When age and life experience become a barrier to getting a job – SMH

When age and life experience become a barrier to getting a job – SMH

Comments Off on When age and life experience become a barrier to getting a job – SMH
Sydney Morning Herald
September 29 2017
Anna Patty

Libby Low had planned to return to work soon after having her first baby, but after the child was diagnosed with a rare genetic condition she ended up staying out of the workforce for five years.

When she started looking for a job in January at the age of 40, friends told her the best she could hope for was a job in administration, despite her many years of experience in management.


Libby Low took five years out of the workforce to look after a child with special needs. Photo: Christopher Pearce

“I had low expectations,” she said. “It is absolutely intimidating. When I started thinking about what am I going to do, I didn’t know where to start.

“My head was in a different place for five years and I had no professional confidence.”

While looking for jobs, Ms Low stumbled on a new recruitment program that was targeting people who had been out of work for two years or more.

Her application for the job was successful and she started work four days a week as a consulting manager for Deloitte in July.

“It’s been great. It was a lot about restoring your confidence,” Ms Low said.

Ms Low will find out in mid-November whether she will get a permanent role with Deloitte after completing a 20-week program

Deloitte Australia said it introduced the new Return To Work Program in response to the under-representation of women in senior ranks.

A spokesman said it was open to men and women, but aimed to help women who have taken a break transition back into the workplace.

“The program is part of our wider strategy to improve diversity at all levels of the business and forms part of our commitment to being an inclusive employer,” he said.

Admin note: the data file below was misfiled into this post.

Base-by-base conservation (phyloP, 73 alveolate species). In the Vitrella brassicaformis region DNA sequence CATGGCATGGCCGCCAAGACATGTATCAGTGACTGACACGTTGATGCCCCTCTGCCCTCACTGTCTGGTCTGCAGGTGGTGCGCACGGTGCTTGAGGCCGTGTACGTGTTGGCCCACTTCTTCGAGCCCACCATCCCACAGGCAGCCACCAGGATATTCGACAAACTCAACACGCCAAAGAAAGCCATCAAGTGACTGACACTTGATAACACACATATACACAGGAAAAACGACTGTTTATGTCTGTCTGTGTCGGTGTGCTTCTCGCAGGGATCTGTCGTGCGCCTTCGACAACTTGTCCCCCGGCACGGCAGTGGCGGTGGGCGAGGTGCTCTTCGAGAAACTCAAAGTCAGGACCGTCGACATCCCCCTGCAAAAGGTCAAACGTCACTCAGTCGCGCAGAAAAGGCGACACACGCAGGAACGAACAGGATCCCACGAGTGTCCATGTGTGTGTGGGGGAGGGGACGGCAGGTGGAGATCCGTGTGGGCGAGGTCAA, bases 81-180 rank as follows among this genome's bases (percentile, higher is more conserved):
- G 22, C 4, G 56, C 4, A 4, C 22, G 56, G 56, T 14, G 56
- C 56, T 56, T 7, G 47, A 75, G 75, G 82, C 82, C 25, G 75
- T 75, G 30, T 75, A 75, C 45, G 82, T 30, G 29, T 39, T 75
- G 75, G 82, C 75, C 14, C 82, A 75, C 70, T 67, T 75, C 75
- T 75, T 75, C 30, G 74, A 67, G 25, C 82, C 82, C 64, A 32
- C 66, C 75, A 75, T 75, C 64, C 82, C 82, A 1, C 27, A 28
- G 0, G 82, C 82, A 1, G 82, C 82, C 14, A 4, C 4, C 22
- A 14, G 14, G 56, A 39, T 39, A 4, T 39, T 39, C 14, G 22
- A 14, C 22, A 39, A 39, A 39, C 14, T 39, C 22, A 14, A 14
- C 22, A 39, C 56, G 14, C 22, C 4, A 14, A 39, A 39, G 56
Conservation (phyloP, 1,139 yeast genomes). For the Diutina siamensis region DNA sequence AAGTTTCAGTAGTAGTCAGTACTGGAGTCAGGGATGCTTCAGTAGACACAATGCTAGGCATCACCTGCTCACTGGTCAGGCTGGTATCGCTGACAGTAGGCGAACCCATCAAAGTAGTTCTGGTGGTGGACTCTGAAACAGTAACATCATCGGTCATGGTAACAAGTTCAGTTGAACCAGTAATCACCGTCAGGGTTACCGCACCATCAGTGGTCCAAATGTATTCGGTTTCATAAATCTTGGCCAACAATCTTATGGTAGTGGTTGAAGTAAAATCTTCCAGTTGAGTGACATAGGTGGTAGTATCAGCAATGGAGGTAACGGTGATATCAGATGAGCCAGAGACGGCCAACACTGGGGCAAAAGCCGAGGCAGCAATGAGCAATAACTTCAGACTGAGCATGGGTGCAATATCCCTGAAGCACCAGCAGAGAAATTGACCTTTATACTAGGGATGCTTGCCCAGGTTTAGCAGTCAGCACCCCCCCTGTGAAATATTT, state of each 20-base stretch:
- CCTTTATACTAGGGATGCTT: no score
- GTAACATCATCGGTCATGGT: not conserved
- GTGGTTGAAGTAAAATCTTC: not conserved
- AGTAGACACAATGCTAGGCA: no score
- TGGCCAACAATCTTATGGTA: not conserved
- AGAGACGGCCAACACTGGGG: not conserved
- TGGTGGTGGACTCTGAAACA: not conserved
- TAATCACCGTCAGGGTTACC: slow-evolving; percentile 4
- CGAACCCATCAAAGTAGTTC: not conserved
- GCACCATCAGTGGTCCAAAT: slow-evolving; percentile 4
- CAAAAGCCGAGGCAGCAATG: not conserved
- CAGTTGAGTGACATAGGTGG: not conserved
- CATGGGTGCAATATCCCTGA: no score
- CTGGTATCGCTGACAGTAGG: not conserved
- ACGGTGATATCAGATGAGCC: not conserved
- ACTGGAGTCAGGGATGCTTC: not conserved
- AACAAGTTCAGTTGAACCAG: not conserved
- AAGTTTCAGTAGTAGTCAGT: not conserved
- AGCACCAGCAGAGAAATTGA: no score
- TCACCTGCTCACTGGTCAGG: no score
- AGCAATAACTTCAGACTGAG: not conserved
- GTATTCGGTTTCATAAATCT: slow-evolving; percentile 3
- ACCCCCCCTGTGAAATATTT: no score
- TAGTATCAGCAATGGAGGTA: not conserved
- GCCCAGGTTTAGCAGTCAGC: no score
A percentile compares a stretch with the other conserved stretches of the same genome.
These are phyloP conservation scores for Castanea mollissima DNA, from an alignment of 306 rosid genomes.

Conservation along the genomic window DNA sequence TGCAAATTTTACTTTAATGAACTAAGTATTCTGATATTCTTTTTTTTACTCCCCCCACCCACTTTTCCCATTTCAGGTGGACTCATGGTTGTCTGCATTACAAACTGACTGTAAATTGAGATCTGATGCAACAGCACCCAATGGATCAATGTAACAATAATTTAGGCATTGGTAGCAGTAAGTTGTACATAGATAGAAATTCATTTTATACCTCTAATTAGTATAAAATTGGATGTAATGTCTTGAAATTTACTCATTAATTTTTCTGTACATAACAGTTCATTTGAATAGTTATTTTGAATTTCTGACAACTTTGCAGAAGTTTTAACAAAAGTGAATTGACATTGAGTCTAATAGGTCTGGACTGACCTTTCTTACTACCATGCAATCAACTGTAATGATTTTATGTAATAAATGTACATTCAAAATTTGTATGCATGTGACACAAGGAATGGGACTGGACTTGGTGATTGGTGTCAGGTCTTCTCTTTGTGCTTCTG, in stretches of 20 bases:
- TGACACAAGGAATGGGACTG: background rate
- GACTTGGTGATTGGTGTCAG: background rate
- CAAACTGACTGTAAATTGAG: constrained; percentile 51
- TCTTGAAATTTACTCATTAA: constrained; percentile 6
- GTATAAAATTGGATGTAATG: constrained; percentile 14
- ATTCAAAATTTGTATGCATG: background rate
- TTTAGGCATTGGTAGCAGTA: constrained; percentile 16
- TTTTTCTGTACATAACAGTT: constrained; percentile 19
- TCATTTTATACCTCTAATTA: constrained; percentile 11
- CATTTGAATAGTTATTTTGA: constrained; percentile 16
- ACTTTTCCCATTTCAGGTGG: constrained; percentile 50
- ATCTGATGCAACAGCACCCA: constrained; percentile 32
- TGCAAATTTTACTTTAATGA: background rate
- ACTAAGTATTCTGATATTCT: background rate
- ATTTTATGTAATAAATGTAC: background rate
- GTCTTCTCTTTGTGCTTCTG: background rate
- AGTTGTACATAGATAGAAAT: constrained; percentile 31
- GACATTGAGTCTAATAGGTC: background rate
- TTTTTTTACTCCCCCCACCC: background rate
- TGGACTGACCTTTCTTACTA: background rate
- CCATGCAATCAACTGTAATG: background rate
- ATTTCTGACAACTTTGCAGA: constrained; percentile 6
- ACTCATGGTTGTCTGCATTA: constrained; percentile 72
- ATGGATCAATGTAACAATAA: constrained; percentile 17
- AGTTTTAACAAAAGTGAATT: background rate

While Deloitte said it was working towards increasing diversity, a new report released by the Australian Centre for Leadership for Women found that many organisations have “a mono culture valuing sameness, not difference” and marginalised women because of their caring roles.

The Unique Leadership of Minority Women Report found that being a woman from a minority group, which included older women, was a major barrier to entering senior leadership positions.

“A resounding theme was that women from minority groups have diverse experiences because of their unique contexts, experiences of diversity and discrimination which shaped a unique style of leadership that was more people focused, resilient, collaborative, interpersonal, empathetic, flexible, creative, lateral and innovative in their approaches to leadership, problem solving and developing business solutions,” the report said.

The director of the Australian Centre for Leadership for Women, Dr Diann Rodgers-Healey, who authored the national study of women mostly aged between 36 to 55, said not being caucasian, able-bodied, heterosexual, attending private schools and prestigious universities created significant disadvantages.

“With minorities working hard to achieve and prove themselves amongst those who are mostly Anglo-Saxon, despite doing the work, it was highlighted that they are not valued and remunerated as they should be, but relegated to be the “back staff worker”.

The report said women’s maturity, life experience and professional experience were valued in the community sector, “but in the corporate sector, prejudice to age, lack of recognition for their knowledge and experience have excluded older women from opportunities. Here they have to prove themselves by working harder and being more assertive”.

Aloma Fennell, national president of Older Women’s Network said she was concerned that older women were now being recognised as a “minority group” despite offering a lot of value in terms of ability and experience.

“Irrespective of what we have achieved or contributed, we are [a] very age-focused society,” she said.

“Women, particularly over the age of 55, are thought of as too old and undervalued. By the age of 60, you are completely invisible.

“But one in 60 people today are in the over-60 bracket and people will need to work until the pension age of 70. What are they going to do for 15 years?”.


  • MartySydney,

    It would have been sensible to have included the name of the recruitment program which helped out!!

  • GianSydney,